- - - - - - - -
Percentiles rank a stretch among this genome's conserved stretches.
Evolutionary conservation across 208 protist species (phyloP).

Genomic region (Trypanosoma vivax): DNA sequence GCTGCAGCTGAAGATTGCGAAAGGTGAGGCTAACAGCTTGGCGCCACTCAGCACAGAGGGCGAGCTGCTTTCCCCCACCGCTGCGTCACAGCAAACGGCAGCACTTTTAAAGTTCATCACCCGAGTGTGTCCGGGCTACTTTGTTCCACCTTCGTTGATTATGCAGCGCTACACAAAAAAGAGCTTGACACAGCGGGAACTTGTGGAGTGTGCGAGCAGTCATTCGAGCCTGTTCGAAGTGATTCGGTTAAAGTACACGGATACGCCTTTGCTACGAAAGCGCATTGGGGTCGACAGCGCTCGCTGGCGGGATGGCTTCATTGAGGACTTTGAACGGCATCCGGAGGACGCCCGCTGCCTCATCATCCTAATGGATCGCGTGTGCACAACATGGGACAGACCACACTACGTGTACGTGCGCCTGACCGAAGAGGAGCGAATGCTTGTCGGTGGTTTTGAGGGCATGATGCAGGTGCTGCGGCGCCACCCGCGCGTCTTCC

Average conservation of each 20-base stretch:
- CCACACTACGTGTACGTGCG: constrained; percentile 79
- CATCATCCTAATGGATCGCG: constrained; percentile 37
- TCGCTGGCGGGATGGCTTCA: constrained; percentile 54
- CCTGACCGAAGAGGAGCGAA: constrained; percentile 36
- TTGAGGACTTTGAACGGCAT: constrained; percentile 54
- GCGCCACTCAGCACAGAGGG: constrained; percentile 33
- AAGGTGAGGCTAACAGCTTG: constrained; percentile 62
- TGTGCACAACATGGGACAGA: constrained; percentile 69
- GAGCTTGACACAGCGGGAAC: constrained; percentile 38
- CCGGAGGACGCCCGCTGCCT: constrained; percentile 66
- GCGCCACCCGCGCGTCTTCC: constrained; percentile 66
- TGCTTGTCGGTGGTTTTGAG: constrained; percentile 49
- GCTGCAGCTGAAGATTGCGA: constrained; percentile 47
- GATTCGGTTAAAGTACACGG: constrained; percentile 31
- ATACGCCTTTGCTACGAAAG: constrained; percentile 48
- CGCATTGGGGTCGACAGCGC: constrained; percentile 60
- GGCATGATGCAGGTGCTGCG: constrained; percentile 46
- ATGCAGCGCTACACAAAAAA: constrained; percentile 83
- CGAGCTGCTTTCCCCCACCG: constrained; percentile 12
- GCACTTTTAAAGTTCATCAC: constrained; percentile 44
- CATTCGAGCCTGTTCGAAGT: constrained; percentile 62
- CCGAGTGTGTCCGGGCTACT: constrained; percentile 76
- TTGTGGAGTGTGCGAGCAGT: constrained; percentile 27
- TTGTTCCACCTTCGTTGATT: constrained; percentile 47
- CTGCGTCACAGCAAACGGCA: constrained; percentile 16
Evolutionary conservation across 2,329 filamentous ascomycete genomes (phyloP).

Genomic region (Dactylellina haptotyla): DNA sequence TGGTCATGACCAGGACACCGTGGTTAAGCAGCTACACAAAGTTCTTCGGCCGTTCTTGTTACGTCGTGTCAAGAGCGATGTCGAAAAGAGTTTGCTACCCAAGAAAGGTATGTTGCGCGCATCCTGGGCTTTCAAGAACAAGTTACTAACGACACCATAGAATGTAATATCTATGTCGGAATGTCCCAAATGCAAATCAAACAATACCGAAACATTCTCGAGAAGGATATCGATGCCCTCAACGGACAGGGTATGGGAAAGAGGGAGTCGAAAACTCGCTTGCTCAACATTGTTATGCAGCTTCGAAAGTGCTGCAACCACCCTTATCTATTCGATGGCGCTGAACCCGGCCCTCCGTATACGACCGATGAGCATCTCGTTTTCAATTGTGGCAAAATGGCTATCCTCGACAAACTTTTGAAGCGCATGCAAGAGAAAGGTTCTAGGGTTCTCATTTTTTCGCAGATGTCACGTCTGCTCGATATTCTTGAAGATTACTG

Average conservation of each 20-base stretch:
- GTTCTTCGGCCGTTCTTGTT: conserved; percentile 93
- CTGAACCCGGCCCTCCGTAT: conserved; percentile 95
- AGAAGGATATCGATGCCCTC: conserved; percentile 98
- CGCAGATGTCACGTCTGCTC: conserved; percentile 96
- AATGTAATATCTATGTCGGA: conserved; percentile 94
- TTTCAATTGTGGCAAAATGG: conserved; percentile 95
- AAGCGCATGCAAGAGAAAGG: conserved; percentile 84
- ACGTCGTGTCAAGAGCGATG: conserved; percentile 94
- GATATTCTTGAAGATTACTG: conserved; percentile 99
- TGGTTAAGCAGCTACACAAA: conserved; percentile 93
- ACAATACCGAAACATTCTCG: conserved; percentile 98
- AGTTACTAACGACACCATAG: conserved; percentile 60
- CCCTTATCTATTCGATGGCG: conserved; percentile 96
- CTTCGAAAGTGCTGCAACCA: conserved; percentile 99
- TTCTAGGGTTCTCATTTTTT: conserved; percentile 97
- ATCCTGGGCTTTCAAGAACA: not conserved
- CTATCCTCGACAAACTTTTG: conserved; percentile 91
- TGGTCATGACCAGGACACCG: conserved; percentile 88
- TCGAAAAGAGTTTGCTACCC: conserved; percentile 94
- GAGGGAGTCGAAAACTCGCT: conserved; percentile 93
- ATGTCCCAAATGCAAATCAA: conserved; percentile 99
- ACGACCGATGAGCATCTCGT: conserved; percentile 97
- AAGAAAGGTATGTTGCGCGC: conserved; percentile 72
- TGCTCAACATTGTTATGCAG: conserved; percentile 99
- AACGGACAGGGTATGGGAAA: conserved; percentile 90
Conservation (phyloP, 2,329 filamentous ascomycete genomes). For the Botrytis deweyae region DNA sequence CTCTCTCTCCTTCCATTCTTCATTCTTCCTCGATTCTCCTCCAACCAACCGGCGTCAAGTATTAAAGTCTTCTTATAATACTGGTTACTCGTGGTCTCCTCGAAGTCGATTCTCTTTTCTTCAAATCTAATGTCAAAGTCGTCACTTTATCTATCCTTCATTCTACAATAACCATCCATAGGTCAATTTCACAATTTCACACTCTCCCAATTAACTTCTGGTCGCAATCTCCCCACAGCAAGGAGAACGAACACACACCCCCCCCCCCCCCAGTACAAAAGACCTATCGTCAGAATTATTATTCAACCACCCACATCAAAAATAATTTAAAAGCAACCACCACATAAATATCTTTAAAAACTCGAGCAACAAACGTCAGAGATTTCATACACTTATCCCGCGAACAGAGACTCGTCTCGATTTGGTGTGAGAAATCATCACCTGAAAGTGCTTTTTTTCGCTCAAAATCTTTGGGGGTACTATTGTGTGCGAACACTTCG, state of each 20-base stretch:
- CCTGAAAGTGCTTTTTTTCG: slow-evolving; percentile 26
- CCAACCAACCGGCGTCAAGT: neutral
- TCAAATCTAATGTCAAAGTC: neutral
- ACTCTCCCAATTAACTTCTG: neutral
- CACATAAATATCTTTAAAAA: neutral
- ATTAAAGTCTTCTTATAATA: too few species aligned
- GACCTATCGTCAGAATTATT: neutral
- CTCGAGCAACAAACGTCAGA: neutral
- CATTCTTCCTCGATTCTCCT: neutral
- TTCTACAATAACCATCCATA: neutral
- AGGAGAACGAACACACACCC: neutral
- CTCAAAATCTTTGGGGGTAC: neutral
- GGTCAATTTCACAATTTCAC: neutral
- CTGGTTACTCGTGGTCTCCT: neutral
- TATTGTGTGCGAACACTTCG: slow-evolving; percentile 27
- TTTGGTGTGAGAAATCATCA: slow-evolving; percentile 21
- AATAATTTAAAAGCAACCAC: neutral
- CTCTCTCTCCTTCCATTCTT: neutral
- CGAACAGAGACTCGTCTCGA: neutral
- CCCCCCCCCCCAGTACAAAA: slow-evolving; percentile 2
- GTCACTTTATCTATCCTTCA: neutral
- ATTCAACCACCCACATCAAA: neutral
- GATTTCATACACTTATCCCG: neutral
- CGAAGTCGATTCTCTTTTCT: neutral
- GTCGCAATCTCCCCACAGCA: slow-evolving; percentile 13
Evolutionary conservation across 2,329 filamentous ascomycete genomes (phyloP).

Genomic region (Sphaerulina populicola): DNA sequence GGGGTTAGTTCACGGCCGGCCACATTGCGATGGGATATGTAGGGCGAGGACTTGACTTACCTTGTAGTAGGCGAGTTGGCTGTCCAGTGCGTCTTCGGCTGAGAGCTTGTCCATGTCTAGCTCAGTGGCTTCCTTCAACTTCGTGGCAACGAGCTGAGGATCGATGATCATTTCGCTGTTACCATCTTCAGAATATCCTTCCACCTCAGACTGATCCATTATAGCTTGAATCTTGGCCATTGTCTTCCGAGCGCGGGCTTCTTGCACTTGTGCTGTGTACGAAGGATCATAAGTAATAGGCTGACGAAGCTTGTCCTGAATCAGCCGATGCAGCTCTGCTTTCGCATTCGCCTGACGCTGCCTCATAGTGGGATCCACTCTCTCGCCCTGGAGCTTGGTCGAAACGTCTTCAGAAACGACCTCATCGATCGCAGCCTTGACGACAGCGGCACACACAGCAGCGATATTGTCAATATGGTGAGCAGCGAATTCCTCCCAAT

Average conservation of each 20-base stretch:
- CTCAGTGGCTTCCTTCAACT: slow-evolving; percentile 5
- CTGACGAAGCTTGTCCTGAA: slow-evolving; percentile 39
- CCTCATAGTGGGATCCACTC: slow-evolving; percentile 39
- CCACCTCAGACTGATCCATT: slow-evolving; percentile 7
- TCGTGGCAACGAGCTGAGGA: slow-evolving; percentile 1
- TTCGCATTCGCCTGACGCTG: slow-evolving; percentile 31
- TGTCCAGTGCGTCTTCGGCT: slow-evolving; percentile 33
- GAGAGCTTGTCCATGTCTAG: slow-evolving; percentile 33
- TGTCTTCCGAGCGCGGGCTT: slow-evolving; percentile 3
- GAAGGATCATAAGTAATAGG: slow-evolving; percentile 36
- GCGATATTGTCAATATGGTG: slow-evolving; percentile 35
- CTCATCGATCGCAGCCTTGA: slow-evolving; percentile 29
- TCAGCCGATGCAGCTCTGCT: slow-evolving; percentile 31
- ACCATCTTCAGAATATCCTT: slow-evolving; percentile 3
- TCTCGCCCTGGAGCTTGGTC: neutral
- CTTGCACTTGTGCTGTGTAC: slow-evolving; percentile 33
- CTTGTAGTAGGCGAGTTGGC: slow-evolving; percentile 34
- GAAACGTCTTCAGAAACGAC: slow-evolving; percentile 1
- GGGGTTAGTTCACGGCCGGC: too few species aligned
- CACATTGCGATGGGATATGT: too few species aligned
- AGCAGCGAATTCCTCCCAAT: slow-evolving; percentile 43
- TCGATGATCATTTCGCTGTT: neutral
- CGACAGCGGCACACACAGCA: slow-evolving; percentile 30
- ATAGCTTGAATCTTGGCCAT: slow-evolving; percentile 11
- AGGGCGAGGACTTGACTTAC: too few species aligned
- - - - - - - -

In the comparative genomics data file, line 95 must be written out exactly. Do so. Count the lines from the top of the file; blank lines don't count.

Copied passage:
- TGTCTTCCGAGCGCGGGCTT: slow-evolving; percentile 3